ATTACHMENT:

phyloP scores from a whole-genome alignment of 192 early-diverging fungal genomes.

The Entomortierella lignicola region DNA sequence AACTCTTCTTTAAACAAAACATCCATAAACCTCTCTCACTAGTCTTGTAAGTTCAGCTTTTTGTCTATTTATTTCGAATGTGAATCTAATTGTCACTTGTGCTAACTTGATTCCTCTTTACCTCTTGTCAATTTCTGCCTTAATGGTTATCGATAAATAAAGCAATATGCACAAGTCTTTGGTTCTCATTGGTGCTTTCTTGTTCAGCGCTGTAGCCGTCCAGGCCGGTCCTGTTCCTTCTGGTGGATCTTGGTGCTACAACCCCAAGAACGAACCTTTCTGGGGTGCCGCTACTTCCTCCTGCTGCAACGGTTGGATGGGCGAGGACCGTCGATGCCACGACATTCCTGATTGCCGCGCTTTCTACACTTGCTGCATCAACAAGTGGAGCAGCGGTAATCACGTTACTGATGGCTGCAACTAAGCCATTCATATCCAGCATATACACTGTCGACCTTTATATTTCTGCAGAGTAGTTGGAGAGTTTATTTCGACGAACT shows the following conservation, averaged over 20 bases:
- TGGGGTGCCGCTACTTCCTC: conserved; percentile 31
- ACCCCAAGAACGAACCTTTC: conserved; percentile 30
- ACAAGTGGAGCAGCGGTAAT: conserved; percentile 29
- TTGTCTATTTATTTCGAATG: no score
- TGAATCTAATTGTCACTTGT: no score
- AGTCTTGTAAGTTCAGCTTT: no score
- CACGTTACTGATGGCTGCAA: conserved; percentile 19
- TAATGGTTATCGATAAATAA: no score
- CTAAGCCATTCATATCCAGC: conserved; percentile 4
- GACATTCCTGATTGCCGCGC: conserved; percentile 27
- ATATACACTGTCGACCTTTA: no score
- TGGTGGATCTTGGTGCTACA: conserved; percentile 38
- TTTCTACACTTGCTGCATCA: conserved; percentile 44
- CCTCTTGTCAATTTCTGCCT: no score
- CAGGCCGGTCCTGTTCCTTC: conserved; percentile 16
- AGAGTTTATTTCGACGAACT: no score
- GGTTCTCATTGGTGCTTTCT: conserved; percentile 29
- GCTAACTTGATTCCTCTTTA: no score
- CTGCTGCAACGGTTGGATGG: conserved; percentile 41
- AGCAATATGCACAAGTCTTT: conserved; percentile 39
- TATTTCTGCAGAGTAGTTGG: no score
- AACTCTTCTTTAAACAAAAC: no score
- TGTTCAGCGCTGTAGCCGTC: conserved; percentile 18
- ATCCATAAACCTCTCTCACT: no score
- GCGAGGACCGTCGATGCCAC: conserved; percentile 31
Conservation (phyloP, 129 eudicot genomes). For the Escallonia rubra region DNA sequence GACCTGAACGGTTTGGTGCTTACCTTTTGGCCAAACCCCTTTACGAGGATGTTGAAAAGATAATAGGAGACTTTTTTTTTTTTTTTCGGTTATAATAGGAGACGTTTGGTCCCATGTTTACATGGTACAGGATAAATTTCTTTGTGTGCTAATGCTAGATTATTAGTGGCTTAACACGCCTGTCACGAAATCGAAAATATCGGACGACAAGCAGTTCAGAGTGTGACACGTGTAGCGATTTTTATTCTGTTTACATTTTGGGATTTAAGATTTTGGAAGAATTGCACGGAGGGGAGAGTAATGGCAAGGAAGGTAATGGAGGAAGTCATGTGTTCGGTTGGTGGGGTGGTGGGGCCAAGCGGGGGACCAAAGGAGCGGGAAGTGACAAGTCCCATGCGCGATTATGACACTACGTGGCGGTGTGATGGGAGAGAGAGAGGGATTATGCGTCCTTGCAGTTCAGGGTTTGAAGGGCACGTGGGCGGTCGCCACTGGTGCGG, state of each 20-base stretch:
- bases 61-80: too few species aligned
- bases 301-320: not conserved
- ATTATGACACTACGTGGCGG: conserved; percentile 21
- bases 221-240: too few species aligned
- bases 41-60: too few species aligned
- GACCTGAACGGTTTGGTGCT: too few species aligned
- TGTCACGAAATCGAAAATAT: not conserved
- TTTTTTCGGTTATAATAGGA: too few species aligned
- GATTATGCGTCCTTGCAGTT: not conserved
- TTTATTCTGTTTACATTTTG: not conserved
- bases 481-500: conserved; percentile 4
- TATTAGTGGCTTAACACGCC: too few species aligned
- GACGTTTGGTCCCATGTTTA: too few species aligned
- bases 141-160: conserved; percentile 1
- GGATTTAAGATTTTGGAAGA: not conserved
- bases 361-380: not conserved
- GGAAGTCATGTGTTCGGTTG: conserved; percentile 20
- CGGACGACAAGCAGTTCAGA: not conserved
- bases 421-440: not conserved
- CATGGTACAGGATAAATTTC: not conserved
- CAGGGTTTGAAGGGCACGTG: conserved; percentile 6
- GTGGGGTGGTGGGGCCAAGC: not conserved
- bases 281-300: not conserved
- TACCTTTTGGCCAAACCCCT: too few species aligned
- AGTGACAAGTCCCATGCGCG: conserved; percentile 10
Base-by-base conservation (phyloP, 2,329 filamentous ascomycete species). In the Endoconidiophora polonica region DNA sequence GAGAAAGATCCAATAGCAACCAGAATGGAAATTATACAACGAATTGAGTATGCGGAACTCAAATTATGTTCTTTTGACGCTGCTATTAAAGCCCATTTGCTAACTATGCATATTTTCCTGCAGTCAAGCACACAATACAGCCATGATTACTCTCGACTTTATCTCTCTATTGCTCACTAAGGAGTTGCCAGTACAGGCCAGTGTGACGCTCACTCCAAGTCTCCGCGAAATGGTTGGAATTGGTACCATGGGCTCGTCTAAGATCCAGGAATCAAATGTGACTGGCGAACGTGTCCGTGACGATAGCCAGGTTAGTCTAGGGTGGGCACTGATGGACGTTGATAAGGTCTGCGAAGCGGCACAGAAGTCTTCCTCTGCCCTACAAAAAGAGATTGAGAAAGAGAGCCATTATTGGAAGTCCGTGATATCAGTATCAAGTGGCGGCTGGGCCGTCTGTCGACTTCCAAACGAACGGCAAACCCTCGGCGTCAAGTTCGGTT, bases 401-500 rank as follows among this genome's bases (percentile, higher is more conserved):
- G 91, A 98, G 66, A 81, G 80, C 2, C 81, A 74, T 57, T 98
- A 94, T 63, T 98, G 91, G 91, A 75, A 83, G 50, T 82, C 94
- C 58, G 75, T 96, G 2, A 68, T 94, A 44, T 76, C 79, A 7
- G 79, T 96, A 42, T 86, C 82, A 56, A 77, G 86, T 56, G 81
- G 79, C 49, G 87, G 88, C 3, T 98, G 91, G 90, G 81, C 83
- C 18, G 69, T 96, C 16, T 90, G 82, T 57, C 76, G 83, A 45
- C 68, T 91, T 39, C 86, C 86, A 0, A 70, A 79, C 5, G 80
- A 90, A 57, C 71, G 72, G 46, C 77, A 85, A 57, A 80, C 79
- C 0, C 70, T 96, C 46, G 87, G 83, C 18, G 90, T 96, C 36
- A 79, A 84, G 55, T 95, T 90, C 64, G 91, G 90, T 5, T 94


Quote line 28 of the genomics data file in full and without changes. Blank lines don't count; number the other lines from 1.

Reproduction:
Conservation (phyloP, 129 eudicot genomes). For the Escallonia rubra region DNA sequence GACCTGAACGGTTTGGTGCTTACCTTTTGGCCAAACCCCTTTACGAGGATGTTGAAAAGATAATAGGAGACTTTTTTTTTTTTTTTCGGTTATAATAGGAGACGTTTGGTCCCATGTTTACATGGTACAGGATAAATTTCTTTGTGTGCTAATGCTAGATTATTAGTGGCTTAACACGCCTGTCACGAAATCGAAAATATCGGACGACAAGCAGTTCAGAGTGTGACACGTGTAGCGATTTTTATTCTGTTTACATTTTGGGATTTAAGATTTTGGAAGAATTGCACGGAGGGGAGAGTAATGGCAAGGAAGGTAATGGAGGAAGTCATGTGTTCGGTTGGTGGGGTGGTGGGGCCAAGCGGGGGACCAAAGGAGCGGGAAGTGACAAGTCCCATGCGCGATTATGACACTACGTGGCGGTGTGATGGGAGAGAGAGAGGGATTATGCGTCCTTGCAGTTCAGGGTTTGAAGGGCACGTGGGCGGTCGCCACTGGTGCGG, state of each 20-base stretch: